Beyond floral motifs, Indian textiles also illustrate larger narratives. Amnéus mentioned a group of 18th- and 19th-century fabrics (which will be on view in the exhibition) woven with graphics that tell epic stories and religious scenes. For instance, one textile depicts the goddess Gangamma, multi-armed and wide-eyed, amidst warriors, ladies in waiting, and other courtly figures. Displayed like tapestries, such fabrics integrated history, legend, and Hindu belief into art—and were more portable than enormous stone sculptures.

Amnéus explained that Indian textiles adopted a particularly political meaning in the early 20th century. In 1858, Britain officially established its rule over India. At the same time, the Industrial Age was underway in Britain, as factories and new technologies transformed the country. Suddenly, British textiles were being produced more quickly and cheaply than in India. The British began to sell their fabrics to India, destroying the latter’s own weaving economy as local craftsmen competed with foreign machines.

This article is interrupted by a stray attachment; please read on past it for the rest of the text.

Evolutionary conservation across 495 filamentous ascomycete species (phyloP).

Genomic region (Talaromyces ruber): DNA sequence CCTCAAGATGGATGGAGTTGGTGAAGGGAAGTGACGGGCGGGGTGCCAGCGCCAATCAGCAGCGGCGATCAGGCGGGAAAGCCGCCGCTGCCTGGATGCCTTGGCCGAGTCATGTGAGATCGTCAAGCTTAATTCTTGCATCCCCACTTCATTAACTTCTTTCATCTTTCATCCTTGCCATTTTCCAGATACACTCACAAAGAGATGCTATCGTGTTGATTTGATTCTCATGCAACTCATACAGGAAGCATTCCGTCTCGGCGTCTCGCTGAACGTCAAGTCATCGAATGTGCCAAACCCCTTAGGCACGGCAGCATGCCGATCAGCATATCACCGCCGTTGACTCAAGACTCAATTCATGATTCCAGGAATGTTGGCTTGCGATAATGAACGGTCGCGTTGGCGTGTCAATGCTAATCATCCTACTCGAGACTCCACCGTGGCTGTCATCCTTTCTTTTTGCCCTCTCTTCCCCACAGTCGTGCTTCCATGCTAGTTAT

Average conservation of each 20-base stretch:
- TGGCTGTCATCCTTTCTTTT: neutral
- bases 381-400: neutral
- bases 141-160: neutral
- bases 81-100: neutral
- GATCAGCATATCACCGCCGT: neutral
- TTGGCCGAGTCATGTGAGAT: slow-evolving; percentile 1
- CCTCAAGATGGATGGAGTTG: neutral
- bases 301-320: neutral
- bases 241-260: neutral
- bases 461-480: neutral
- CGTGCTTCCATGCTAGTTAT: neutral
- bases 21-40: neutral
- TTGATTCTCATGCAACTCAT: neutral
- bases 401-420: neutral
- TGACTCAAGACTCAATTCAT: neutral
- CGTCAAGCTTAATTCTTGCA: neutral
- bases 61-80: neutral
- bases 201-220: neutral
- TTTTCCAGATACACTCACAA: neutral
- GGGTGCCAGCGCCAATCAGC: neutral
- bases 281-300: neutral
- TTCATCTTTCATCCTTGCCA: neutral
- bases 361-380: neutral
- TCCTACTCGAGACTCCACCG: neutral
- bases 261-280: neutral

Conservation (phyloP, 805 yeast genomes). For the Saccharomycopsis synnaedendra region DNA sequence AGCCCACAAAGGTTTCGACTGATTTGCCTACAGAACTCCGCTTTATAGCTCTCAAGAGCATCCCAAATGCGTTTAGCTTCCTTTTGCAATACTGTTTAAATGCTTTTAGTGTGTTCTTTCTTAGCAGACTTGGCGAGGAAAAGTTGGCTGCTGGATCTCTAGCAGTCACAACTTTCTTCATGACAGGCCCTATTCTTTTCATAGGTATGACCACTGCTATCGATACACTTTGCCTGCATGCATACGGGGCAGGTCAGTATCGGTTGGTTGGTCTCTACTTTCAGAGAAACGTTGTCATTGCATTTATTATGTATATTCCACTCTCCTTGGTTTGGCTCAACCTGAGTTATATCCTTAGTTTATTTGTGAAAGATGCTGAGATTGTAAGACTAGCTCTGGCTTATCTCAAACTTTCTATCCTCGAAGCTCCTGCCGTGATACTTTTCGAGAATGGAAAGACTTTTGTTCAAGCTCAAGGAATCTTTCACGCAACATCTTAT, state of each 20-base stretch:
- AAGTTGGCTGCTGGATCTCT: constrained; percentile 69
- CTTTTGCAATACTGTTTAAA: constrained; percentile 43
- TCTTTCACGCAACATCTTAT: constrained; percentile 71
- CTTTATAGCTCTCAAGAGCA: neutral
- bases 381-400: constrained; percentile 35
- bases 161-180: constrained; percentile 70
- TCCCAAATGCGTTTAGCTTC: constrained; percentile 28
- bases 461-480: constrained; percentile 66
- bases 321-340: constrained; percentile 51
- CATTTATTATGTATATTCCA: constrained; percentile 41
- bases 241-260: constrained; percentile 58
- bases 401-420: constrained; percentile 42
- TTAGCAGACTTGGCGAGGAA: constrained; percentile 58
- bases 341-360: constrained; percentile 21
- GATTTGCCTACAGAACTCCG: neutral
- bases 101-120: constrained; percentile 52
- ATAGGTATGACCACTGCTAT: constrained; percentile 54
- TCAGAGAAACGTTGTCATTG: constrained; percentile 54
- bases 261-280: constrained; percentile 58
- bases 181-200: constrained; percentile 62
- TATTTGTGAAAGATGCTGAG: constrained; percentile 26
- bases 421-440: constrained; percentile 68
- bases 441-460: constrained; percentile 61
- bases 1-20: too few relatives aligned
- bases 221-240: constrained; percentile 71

The situation became so dire that activist Mahatma Gandhi integrated a crafts revival plan into his liberation platform. Other national leaders called for a boycott of British goods, but Gandhi went further, entreating the country to reject industrialization entirely and return to traditional craftsmanship. “I am convinced that swaraj [self-rule] cannot come so long as the tens of millions of our brothers and sisters do not take to the charkha [spinning wheel], do not spin, do not make khadi and wear it,” he said in a 1924 speech. Gandhi himself took up weaving and wore khadi cloth. Though perhaps imbued with backward-looking nostalgia, his efforts suggested just how integral craftsmanship, and textile-making in particular, were to Indian identity.